Maidenhead Converter 2.2.0 went live about a week ago, and—due to a bug—2.2.1 followed soon after.
There are two features in these releases, and several bug fixes. I added the ability to pick a format for distances, allowing you to choose between Metric and Imperial. This is presently only used for the accuracy label when tracking your location, but it’ll also be used for other features I want to add later.
I also improved VoiceOver accessibility support throughout the app. You can navigate menus and work the keypads via VoiceOver. I don’t know if I really have any audience for VoiceOver, but it’s a good thing to do and I wanted to practice implementing it anyway.
2.2.0 also fixed a few very minor display issues. A few views weren’t aligned well on all devices, and text could clip on some others. Also, iOS 9 will change the system font from Helvetica Neue to San Francisco. When displaying text in iOS, you can ask the OS to give you the “system font” of a specific weight and size, but there were a few places where I was explicitly asking for Helvetica Neue, so I replaced those calls with asks for the system font.
Unfortunately, 2.2.0 also broke the in-app purchase for the ad disabler. Folks who already bought the ad disabler still had ads disabled, but people who didn’t already have it couldn’t buy it.
How did this happen? Didn’t I say in my last post that I have a Runbook that I use to test every part of the app? Yes, and I ran it for 2.2.0, and every other part of the app worked, but the store didn’t, and I shipped anyway. Why? Because I couldn’t find any reason in the code for the purchases not to work, so I decided to bet that I wasn’t able to do purchases in dev because the sandbox iTunes Store was down, which is something that happens from time to time. Once the app went live and purchases didn’t work with the real App Store, I knew that bet was wrong.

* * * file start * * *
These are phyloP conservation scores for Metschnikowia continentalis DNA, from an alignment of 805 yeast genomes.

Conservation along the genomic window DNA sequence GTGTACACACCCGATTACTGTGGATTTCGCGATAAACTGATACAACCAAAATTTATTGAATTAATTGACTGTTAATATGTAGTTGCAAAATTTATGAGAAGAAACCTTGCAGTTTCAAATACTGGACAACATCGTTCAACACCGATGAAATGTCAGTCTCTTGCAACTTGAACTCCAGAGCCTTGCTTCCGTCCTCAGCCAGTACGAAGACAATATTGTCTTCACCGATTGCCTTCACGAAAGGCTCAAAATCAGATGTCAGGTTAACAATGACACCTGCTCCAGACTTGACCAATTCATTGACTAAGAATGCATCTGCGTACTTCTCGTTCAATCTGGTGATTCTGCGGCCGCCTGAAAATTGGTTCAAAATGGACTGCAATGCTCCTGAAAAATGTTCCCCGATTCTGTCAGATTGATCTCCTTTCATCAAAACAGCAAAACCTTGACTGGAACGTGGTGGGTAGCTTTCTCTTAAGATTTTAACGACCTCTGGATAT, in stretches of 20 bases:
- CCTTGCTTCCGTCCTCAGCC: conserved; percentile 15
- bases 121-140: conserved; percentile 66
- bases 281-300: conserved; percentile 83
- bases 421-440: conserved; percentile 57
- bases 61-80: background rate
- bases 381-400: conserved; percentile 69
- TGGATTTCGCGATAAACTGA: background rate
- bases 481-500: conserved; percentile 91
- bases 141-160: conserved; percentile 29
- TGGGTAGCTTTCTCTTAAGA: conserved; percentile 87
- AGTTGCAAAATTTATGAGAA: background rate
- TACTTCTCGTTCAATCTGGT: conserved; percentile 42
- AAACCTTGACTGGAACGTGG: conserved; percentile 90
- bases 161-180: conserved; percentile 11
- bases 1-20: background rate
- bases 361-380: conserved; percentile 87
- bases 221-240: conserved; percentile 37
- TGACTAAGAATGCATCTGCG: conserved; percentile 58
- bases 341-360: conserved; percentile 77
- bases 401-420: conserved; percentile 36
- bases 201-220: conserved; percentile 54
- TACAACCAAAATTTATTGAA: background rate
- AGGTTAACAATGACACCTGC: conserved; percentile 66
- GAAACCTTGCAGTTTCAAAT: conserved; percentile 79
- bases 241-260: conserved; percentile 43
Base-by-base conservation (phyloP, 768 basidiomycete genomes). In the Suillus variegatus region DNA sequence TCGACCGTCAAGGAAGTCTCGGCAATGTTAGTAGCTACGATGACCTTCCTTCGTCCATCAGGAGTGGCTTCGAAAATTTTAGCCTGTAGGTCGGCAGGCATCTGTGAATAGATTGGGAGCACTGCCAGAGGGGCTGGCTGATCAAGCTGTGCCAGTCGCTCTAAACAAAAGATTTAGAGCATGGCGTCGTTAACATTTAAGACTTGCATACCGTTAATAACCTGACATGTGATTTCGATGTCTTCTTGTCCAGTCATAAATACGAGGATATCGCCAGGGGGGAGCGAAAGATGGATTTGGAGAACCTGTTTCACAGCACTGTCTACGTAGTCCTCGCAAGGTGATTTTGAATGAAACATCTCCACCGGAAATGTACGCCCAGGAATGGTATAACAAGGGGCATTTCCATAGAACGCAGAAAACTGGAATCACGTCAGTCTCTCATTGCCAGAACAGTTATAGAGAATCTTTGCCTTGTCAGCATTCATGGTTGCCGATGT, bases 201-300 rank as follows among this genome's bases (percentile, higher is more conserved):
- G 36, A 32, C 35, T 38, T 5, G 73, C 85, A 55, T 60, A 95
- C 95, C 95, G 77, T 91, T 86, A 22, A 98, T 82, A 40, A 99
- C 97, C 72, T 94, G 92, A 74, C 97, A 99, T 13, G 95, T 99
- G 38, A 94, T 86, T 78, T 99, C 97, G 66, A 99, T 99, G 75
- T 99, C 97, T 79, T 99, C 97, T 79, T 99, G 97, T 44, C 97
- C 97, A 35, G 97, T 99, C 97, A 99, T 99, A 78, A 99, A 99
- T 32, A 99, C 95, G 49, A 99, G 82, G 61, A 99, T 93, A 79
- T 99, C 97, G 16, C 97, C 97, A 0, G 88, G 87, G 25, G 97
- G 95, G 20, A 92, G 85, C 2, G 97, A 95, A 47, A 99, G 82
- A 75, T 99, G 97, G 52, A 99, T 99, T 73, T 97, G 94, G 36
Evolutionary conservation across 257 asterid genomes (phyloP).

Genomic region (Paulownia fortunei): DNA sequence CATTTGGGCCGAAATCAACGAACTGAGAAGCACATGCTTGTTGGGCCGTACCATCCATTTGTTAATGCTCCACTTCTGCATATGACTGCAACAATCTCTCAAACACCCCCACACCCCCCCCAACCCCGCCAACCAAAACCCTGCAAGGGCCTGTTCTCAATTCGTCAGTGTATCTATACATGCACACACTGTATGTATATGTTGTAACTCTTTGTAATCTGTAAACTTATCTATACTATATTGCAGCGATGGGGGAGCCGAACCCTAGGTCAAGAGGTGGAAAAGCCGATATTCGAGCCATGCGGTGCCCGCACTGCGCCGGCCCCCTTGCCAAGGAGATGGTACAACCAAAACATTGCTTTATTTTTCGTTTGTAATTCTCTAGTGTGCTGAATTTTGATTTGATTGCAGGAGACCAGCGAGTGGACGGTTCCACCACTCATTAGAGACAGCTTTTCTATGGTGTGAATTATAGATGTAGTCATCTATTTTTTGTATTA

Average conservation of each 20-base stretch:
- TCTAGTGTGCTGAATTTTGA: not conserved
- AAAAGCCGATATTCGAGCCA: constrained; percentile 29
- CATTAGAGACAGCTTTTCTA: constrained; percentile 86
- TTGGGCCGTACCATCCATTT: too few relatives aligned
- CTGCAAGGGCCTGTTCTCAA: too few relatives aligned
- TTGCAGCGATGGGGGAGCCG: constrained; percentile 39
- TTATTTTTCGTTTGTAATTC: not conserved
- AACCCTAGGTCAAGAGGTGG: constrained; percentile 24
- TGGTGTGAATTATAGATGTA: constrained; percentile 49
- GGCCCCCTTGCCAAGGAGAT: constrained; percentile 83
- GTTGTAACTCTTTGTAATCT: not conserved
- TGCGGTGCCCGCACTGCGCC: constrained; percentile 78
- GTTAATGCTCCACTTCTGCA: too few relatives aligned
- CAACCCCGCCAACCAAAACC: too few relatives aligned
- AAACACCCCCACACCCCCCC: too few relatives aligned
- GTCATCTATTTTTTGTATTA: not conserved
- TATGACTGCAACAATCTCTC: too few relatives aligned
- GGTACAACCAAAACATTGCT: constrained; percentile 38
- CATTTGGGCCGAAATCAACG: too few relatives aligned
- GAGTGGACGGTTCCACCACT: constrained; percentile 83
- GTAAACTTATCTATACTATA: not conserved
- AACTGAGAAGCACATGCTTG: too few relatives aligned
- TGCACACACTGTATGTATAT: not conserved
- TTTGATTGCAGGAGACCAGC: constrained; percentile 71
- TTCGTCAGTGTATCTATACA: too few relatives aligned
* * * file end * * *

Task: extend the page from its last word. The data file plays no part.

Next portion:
After poking around for a long time, I discovered the bug appeared when I transitioned to Swift 1.2. That version of Swift added a built-in Set type, and calls that used to take the Objective-C NSSet type changed to take the new Set type, so I changed one line of code in the store from:
So all is good, yes? No. For some reason, despite the fact that the syntax is valid, and logging out the resulting set appeared fine, for whatever reason when that bridged back to Objective-C for StoreKit, the set was invalid in some way, and a “could not connect to the iTunes Store” error would be produced. The solution ended up being to change the line to:
Which also compiles fine and looks fine when logged out, and by all respects should be functionally identical to the previous line, but it was the difference between a working store and a broken one. I’m guessing there’s a Swift bug here, and when I update the app to Swift 2.0 I think I’m going to try both constructions and see if only one still works, and if so file a bug.
So the lesson I need to take away from this is that I really do need to pass all my QA checks before shipping an app, no matter what.